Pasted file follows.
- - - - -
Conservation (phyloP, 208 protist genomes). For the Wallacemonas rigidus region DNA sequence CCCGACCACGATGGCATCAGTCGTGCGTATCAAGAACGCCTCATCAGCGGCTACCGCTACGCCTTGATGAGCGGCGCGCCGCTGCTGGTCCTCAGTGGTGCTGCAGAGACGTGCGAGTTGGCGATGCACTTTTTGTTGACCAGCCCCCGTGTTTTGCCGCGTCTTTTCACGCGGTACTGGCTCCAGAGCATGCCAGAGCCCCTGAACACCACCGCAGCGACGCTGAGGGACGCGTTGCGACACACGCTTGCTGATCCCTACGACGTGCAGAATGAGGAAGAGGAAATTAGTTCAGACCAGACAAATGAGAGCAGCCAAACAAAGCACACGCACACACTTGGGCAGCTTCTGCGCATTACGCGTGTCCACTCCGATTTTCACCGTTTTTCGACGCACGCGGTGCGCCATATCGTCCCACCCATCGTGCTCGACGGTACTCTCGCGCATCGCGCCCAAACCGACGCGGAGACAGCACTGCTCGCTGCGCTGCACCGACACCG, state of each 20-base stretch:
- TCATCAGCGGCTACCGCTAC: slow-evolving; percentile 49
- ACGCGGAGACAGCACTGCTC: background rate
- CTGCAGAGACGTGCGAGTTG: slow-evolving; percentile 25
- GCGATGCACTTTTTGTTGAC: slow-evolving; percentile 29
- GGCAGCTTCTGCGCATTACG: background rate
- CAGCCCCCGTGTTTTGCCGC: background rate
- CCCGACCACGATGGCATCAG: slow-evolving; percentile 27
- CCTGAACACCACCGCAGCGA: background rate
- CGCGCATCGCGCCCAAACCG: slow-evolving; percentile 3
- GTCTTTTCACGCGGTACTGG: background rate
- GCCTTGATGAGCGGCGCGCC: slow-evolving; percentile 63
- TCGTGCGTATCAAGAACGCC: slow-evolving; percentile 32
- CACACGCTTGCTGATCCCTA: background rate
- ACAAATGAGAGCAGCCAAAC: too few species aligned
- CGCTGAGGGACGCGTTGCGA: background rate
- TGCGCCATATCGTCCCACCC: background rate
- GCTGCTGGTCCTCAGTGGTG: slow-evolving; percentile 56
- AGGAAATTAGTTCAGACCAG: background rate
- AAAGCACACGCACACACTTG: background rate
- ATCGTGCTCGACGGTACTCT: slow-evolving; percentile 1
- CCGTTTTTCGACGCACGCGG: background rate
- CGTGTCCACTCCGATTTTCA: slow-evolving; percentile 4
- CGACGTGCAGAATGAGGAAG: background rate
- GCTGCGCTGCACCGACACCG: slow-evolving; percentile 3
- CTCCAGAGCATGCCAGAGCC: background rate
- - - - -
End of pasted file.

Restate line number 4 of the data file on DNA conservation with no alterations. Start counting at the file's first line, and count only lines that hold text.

- CTGCAGAGACGTGCGAGTTG: slow-evolving; percentile 25